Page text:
The prodigal son returns. Kind of.
Rivalries are everywhere in sports. Some start with religion, like Rangers and Celtic. Some are regional, like Georgia and Florida (or insert NCAA football rivalry of your choosing). Some simply boil down to good versus evil as in the case of Carolina and Duke (Go Heels!).
Few rivalries though, are as intense as when a Mexican and Puerto Rican face off in the boxing ring. We’re talking about classics. Miguel Cotto-Antonio Margarito. Edwin Rosario-Julio Cesar Chavez, Sr.. Wilfredo Benitez-Carlos Palomino. Wilfredo Gómez-Carlos Zárate. Kid Azteca vs The Cocoa Kid. Danny Garcia-Maurcio Herrera. Wait. Garcia vs. Herrera? That doesn’t make any sense. Garcia was born and raised North Philadelphia, and Herrera is an American of Mexican decent. Why on Earth would they put two fighters from the U.S. on a card in Bayamon, Puerto Rico?
Your guess is as good as mine. But that’s where the Showtime Championship Boxing card this Saturday is being held. Despite rosy reports on ticket sales from Golden Boy Promotions, Boxingscene.com’s David Greisman reported on Monday that there were actually a great many seats still available at Coliseo Ruben Rodriguez.
Danny Garcia Vs. Mauricio Herrera, 12 Rounds, Junior Welterweight
While the location may not be ideal, especially considering Garcia (27-0, 16 KOs) is the legitimate 140-pound champ and has not fought in PHILLY BABY! (That’s how they say it, who am I to judge) for four years, it’s the opponent has left many feeling significantly less than enthusiastic. Herrera (20-3, 7 KOs) has done absolutely nothing to earn a shot at the champion, and is at least a full tier (or two) below Garcia in terms experience, skill, and talent. The Riverside, Calif. fighter has a win over Ruslan Provodnikov to give him some legitimacy, but that fight was in January 2011, and I think it’s safe to say that Provodnikov has improved since then. Herrera’s two recent fights of note are decision losses to Mike Alvarado and Karim Mayfield.
I was skeptical of Garcia until his last fight when he effectively neutralized the brick-fisted Lucas Matthysse, outworking and outpunching him down the stretch. Garcia has deceptive hand speed and his left hook, when thrown in combination or as a lead is a beauty. We should also not forget that he has an ace up his sleeve in father/trainer Angel. For all of Angel Garcia’s bombastic frothing at the mouth, he has shown himself to be a solid tactician who knows how to get his son ready for big fights. The question in my mind is will Danny fight down to the level of his competition? If so, we’ll have an ugly bout. However, if Garcia has eliminated this habit, expect a blow out. Herrera is nowhere near Garcia in terms of talent, skill, and experience.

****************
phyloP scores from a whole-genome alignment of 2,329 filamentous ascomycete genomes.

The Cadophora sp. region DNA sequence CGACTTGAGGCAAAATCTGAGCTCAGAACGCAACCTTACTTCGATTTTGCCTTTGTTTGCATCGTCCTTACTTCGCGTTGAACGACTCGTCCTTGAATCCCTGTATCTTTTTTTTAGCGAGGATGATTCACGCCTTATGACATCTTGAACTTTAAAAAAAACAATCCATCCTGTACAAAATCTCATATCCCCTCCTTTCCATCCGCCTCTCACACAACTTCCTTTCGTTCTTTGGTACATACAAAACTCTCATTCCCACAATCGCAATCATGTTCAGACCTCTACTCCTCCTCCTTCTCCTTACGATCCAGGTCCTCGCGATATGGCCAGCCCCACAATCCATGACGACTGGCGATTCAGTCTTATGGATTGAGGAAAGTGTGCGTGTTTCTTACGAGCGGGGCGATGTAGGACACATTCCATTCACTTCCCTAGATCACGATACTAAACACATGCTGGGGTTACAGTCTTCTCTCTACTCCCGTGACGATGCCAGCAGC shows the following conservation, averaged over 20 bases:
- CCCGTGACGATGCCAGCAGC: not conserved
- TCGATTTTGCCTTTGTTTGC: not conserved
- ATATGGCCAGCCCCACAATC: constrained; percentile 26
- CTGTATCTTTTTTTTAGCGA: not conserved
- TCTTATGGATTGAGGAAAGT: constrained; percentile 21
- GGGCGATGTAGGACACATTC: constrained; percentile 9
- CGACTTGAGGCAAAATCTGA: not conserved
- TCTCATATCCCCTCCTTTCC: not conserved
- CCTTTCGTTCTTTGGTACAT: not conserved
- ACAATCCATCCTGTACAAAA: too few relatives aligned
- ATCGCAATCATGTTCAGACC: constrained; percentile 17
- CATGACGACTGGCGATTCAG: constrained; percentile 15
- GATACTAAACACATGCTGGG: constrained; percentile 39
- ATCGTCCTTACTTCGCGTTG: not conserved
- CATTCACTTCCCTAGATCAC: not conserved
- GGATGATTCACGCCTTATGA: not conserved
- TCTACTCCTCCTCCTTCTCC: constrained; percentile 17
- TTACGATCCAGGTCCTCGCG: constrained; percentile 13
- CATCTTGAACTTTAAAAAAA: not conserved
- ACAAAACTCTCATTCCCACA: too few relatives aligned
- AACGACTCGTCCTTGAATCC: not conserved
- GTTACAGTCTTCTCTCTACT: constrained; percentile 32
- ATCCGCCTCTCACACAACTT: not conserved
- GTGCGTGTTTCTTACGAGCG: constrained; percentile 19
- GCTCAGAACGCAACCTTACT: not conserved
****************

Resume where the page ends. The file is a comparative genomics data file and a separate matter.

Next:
Pick: Garcia by dominant UD, maybe late stoppage.
Deontay Wilder Vs. Malik Scott, 12 Rounds, Heavyweight
In another step up fight for the “Bronze Bomber,” Wilder (30-0, 30 KOs) will take on perennial PHILLY BABY! prospect Malik Scott. Scott (36-1-1, 13 KOs) is one fight removed from his (ahem) early stoppage loss to Derek Chisora. At 33, and 14 years into his career (minus a break from 2008-2012 to recovery from a bicep injury), Scott needs a good showing to avoid being relegated to opponent status, which is pretty odd when you think about it.
This will actually be an important test for Wilder. Scott is a well-rounded fighter with underrated technique and decent foot speed. Wilder has never been past four rounds, and Scott is skilled enough to make it into the later rounds. If the 11-foot tall Wilder (he’s actually 6’7″ with an albatross like 84″ reach) is unable to poleax Scott early, as he has done to a series of tomato cans and has-beens, any shakiness in his endurance will show up. Wilder is not a fundamentally sound boxer. His technique is rudimentary, his balance is awful, and he throws one punch at a time. In short, he does damn near everything wrong. But sweet Christ on a cracker can that guy punch.
Pick: Wilder by mid rounds KO. If Chisora could drop Scott for nine, Wilder can drop him for a full 10.
Juan Manuel Lopez Vs. Daniel Ponce De Leon, 10 rounds, Junior Lightweight
Now we get to an actual Mexico-Puerto Rico fight. It’s just a fight that I wish wasn’t happening. In the nearly six years since JuanMa Lopez brutally stopped Daniel Ponce De Leon in the first round, Ponce De Leon (45-5, 35 KOs) and his utterly biblical rat tail have gone 11-3 and though having slowed, he’s not terribly faded. In the exact same time frame, Lopez (33-3, 30 KOs) has gone 12-3, but in his last six fights he is 3-3, and all three losses have been brutal beatings. Lopez, of Caguas, Puerto Rico looked so shot against Mikey Garcia that I was not alone in hoping he would retire. Expect a war. Despite his advantages, Ponce De Leon is there to be hit and JuanMa can punch. The only problem is that will only keep Ponce De Leon off of him long enough to extend his beating.
Pick: Ponce De Leon by mid rounds stoppage.